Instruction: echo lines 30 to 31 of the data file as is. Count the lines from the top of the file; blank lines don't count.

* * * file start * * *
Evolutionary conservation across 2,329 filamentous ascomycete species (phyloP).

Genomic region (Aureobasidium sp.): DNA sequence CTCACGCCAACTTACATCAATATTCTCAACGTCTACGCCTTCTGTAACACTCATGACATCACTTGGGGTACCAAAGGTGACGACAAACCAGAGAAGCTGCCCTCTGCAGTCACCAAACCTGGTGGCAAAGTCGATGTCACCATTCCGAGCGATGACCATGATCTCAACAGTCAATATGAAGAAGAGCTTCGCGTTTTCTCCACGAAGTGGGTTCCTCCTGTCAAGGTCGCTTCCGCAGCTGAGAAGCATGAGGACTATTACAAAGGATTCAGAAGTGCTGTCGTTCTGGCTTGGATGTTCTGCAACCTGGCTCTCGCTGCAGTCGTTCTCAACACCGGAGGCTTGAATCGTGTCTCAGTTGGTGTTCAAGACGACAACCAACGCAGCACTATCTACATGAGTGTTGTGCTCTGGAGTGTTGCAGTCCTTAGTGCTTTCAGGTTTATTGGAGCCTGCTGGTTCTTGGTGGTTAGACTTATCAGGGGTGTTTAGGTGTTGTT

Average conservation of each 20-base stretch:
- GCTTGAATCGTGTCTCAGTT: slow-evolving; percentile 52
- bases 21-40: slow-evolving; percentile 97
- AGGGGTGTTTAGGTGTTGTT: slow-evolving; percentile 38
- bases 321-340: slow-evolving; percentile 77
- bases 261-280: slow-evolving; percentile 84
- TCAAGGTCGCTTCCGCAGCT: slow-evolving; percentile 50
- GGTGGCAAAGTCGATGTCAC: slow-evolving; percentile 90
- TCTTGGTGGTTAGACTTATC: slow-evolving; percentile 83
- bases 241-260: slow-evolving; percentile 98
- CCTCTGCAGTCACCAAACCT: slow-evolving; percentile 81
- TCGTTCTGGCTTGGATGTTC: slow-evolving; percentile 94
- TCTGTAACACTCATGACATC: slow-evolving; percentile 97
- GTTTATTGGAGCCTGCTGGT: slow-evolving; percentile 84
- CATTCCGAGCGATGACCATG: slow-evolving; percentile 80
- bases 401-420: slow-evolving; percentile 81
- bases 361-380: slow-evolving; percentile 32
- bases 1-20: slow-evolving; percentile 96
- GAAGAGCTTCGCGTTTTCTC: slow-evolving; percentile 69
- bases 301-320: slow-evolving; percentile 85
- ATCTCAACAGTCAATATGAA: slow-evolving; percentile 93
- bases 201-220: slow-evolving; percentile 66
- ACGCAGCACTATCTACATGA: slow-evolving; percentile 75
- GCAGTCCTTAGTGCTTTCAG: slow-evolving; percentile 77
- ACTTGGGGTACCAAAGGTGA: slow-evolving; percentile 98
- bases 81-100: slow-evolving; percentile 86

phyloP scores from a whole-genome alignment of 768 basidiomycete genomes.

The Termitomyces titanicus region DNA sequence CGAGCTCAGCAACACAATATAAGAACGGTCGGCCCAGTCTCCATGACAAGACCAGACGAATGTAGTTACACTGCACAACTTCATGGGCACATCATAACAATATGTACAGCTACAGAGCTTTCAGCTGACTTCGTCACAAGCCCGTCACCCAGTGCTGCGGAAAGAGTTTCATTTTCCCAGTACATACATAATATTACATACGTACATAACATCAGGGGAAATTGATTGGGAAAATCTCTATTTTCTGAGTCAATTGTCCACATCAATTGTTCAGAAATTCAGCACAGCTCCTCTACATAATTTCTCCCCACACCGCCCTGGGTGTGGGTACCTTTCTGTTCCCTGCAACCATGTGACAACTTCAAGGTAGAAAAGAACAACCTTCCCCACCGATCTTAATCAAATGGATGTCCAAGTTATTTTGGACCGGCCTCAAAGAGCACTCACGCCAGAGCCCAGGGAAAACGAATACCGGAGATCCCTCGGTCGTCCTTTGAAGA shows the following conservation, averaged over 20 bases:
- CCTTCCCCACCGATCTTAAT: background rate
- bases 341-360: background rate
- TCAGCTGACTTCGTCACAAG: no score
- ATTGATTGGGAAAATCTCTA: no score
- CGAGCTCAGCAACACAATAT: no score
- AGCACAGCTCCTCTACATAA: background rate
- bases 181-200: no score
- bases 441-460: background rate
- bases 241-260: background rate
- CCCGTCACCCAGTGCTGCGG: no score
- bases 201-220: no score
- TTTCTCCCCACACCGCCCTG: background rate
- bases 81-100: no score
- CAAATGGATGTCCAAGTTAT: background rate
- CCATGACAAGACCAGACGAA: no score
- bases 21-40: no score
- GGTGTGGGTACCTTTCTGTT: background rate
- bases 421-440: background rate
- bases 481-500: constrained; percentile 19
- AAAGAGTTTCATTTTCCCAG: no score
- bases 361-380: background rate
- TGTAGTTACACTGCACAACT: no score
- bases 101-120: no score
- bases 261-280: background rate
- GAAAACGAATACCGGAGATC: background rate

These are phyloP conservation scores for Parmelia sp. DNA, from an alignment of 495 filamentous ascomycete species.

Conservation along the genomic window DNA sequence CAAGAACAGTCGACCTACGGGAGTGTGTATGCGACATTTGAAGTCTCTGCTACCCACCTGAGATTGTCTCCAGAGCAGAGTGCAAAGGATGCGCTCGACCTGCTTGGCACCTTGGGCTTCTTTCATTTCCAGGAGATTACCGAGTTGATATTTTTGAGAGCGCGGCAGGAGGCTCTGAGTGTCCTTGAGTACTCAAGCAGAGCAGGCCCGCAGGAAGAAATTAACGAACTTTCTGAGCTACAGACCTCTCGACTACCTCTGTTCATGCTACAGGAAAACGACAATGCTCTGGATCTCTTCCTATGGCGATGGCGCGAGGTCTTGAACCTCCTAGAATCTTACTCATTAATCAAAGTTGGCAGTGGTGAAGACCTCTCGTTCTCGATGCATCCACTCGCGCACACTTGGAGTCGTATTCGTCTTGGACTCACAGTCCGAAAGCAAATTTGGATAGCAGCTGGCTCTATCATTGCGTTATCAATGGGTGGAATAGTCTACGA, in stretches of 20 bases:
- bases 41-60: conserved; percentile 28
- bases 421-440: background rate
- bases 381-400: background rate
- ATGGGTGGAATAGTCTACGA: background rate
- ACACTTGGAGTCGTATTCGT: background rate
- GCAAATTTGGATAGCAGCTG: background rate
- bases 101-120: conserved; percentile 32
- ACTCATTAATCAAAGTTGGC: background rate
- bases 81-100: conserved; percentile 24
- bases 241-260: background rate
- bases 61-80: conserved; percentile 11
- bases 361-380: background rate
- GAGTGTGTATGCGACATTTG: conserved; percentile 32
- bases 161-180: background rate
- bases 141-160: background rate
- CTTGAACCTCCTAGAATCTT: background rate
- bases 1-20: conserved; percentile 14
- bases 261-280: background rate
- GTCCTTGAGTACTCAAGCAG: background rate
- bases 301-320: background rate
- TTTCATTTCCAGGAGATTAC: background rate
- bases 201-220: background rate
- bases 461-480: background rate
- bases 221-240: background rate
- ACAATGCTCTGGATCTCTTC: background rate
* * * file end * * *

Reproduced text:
The Termitomyces titanicus region DNA sequence CGAGCTCAGCAACACAATATAAGAACGGTCGGCCCAGTCTCCATGACAAGACCAGACGAATGTAGTTACACTGCACAACTTCATGGGCACATCATAACAATATGTACAGCTACAGAGCTTTCAGCTGACTTCGTCACAAGCCCGTCACCCAGTGCTGCGGAAAGAGTTTCATTTTCCCAGTACATACATAATATTACATACGTACATAACATCAGGGGAAATTGATTGGGAAAATCTCTATTTTCTGAGTCAATTGTCCACATCAATTGTTCAGAAATTCAGCACAGCTCCTCTACATAATTTCTCCCCACACCGCCCTGGGTGTGGGTACCTTTCTGTTCCCTGCAACCATGTGACAACTTCAAGGTAGAAAAGAACAACCTTCCCCACCGATCTTAATCAAATGGATGTCCAAGTTATTTTGGACCGGCCTCAAAGAGCACTCACGCCAGAGCCCAGGGAAAACGAATACCGGAGATCCCTCGGTCGTCCTTTGAAGA shows the following conservation, averaged over 20 bases:
- CCTTCCCCACCGATCTTAAT: background rate